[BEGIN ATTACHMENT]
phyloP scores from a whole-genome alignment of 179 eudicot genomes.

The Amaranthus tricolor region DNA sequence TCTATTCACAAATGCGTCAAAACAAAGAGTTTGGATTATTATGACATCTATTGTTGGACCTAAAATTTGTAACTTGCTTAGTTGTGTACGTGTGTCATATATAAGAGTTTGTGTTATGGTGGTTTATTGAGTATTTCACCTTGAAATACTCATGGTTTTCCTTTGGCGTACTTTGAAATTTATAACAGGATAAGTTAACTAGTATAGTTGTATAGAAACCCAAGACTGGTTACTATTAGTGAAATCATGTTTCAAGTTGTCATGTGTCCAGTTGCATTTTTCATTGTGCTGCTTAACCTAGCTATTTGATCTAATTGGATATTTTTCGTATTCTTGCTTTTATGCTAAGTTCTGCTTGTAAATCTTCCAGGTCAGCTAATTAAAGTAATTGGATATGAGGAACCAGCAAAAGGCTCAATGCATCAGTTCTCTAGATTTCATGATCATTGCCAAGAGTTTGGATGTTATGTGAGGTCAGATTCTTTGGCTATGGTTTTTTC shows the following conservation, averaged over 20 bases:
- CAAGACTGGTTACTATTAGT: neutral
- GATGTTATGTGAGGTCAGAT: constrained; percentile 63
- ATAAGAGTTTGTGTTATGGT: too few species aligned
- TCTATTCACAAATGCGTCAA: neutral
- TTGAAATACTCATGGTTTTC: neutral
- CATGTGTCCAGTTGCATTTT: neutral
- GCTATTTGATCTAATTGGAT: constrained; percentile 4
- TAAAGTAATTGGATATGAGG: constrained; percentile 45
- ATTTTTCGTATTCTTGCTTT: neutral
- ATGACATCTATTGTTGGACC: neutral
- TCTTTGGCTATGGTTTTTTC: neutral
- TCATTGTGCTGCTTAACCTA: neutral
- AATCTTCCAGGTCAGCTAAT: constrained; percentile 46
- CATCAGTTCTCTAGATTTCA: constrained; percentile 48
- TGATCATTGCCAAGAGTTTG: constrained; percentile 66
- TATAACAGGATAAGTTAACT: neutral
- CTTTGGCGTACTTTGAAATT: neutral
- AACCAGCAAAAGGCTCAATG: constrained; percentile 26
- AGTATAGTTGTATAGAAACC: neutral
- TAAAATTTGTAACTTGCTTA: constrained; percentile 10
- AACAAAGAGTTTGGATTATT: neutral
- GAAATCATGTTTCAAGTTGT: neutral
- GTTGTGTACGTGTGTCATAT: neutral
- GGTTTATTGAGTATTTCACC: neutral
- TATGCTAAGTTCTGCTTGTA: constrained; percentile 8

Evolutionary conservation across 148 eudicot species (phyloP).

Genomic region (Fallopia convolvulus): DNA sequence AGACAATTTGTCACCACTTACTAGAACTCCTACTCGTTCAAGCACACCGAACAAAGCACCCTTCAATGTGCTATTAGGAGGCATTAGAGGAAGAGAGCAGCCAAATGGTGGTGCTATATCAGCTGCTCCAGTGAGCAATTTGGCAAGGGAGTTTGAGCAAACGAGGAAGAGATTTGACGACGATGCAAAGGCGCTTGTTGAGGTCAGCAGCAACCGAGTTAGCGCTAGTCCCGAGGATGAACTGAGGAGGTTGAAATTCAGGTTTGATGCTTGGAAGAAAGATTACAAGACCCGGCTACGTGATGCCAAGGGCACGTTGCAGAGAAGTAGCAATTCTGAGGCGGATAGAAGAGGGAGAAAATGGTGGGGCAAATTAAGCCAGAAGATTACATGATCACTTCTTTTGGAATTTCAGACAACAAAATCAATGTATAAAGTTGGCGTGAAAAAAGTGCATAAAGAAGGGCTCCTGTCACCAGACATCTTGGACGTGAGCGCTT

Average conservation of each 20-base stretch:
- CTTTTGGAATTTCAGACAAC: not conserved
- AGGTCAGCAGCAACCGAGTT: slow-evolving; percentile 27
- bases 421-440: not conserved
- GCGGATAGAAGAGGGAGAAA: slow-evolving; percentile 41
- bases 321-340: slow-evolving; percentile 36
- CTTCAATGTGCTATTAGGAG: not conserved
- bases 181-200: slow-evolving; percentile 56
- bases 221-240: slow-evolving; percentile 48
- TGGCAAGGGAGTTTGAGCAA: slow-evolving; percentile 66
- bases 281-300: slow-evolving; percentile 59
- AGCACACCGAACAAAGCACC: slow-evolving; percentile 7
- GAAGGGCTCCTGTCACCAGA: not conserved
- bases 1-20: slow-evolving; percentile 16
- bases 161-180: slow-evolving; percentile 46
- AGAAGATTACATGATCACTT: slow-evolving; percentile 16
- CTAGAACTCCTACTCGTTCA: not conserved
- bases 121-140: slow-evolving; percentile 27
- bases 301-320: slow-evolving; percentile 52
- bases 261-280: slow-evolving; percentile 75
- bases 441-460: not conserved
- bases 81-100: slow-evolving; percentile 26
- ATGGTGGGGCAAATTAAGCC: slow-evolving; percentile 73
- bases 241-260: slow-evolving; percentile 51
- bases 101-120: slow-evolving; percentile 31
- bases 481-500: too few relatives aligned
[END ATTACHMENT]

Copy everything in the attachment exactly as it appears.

phyloP scores from a whole-genome alignment of 179 eudicot genomes.

The Amaranthus tricolor region DNA sequence TCTATTCACAAATGCGTCAAAACAAAGAGTTTGGATTATTATGACATCTATTGTTGGACCTAAAATTTGTAACTTGCTTAGTTGTGTACGTGTGTCATATATAAGAGTTTGTGTTATGGTGGTTTATTGAGTATTTCACCTTGAAATACTCATGGTTTTCCTTTGGCGTACTTTGAAATTTATAACAGGATAAGTTAACTAGTATAGTTGTATAGAAACCCAAGACTGGTTACTATTAGTGAAATCATGTTTCAAGTTGTCATGTGTCCAGTTGCATTTTTCATTGTGCTGCTTAACCTAGCTATTTGATCTAATTGGATATTTTTCGTATTCTTGCTTTTATGCTAAGTTCTGCTTGTAAATCTTCCAGGTCAGCTAATTAAAGTAATTGGATATGAGGAACCAGCAAAAGGCTCAATGCATCAGTTCTCTAGATTTCATGATCATTGCCAAGAGTTTGGATGTTATGTGAGGTCAGATTCTTTGGCTATGGTTTTTTC shows the following conservation, averaged over 20 bases:
- CAAGACTGGTTACTATTAGT: neutral
- GATGTTATGTGAGGTCAGAT: constrained; percentile 63
- ATAAGAGTTTGTGTTATGGT: too few species aligned
- TCTATTCACAAATGCGTCAA: neutral
- TTGAAATACTCATGGTTTTC: neutral
- CATGTGTCCAGTTGCATTTT: neutral
- GCTATTTGATCTAATTGGAT: constrained; percentile 4
- TAAAGTAATTGGATATGAGG: constrained; percentile 45
- ATTTTTCGTATTCTTGCTTT: neutral
- ATGACATCTATTGTTGGACC: neutral
- TCTTTGGCTATGGTTTTTTC: neutral
- TCATTGTGCTGCTTAACCTA: neutral
- AATCTTCCAGGTCAGCTAAT: constrained; percentile 46
- CATCAGTTCTCTAGATTTCA: constrained; percentile 48
- TGATCATTGCCAAGAGTTTG: constrained; percentile 66
- TATAACAGGATAAGTTAACT: neutral
- CTTTGGCGTACTTTGAAATT: neutral
- AACCAGCAAAAGGCTCAATG: constrained; percentile 26
- AGTATAGTTGTATAGAAACC: neutral
- TAAAATTTGTAACTTGCTTA: constrained; percentile 10
- AACAAAGAGTTTGGATTATT: neutral
- GAAATCATGTTTCAAGTTGT: neutral
- GTTGTGTACGTGTGTCATAT: neutral
- GGTTTATTGAGTATTTCACC: neutral
- TATGCTAAGTTCTGCTTGTA: constrained; percentile 8

Evolutionary conservation across 148 eudicot species (phyloP).

Genomic region (Fallopia convolvulus): DNA sequence AGACAATTTGTCACCACTTACTAGAACTCCTACTCGTTCAAGCACACCGAACAAAGCACCCTTCAATGTGCTATTAGGAGGCATTAGAGGAAGAGAGCAGCCAAATGGTGGTGCTATATCAGCTGCTCCAGTGAGCAATTTGGCAAGGGAGTTTGAGCAAACGAGGAAGAGATTTGACGACGATGCAAAGGCGCTTGTTGAGGTCAGCAGCAACCGAGTTAGCGCTAGTCCCGAGGATGAACTGAGGAGGTTGAAATTCAGGTTTGATGCTTGGAAGAAAGATTACAAGACCCGGCTACGTGATGCCAAGGGCACGTTGCAGAGAAGTAGCAATTCTGAGGCGGATAGAAGAGGGAGAAAATGGTGGGGCAAATTAAGCCAGAAGATTACATGATCACTTCTTTTGGAATTTCAGACAACAAAATCAATGTATAAAGTTGGCGTGAAAAAAGTGCATAAAGAAGGGCTCCTGTCACCAGACATCTTGGACGTGAGCGCTT

Average conservation of each 20-base stretch:
- CTTTTGGAATTTCAGACAAC: not conserved
- AGGTCAGCAGCAACCGAGTT: slow-evolving; percentile 27
- bases 421-440: not conserved
- GCGGATAGAAGAGGGAGAAA: slow-evolving; percentile 41
- bases 321-340: slow-evolving; percentile 36
- CTTCAATGTGCTATTAGGAG: not conserved
- bases 181-200: slow-evolving; percentile 56
- bases 221-240: slow-evolving; percentile 48
- TGGCAAGGGAGTTTGAGCAA: slow-evolving; percentile 66
- bases 281-300: slow-evolving; percentile 59
- AGCACACCGAACAAAGCACC: slow-evolving; percentile 7
- GAAGGGCTCCTGTCACCAGA: not conserved
- bases 1-20: slow-evolving; percentile 16
- bases 161-180: slow-evolving; percentile 46
- AGAAGATTACATGATCACTT: slow-evolving; percentile 16
- CTAGAACTCCTACTCGTTCA: not conserved
- bases 121-140: slow-evolving; percentile 27
- bases 301-320: slow-evolving; percentile 52
- bases 261-280: slow-evolving; percentile 75
- bases 441-460: not conserved
- bases 81-100: slow-evolving; percentile 26
- ATGGTGGGGCAAATTAAGCC: slow-evolving; percentile 73
- bases 241-260: slow-evolving; percentile 51
- bases 101-120: slow-evolving; percentile 31
- bases 481-500: too few relatives aligned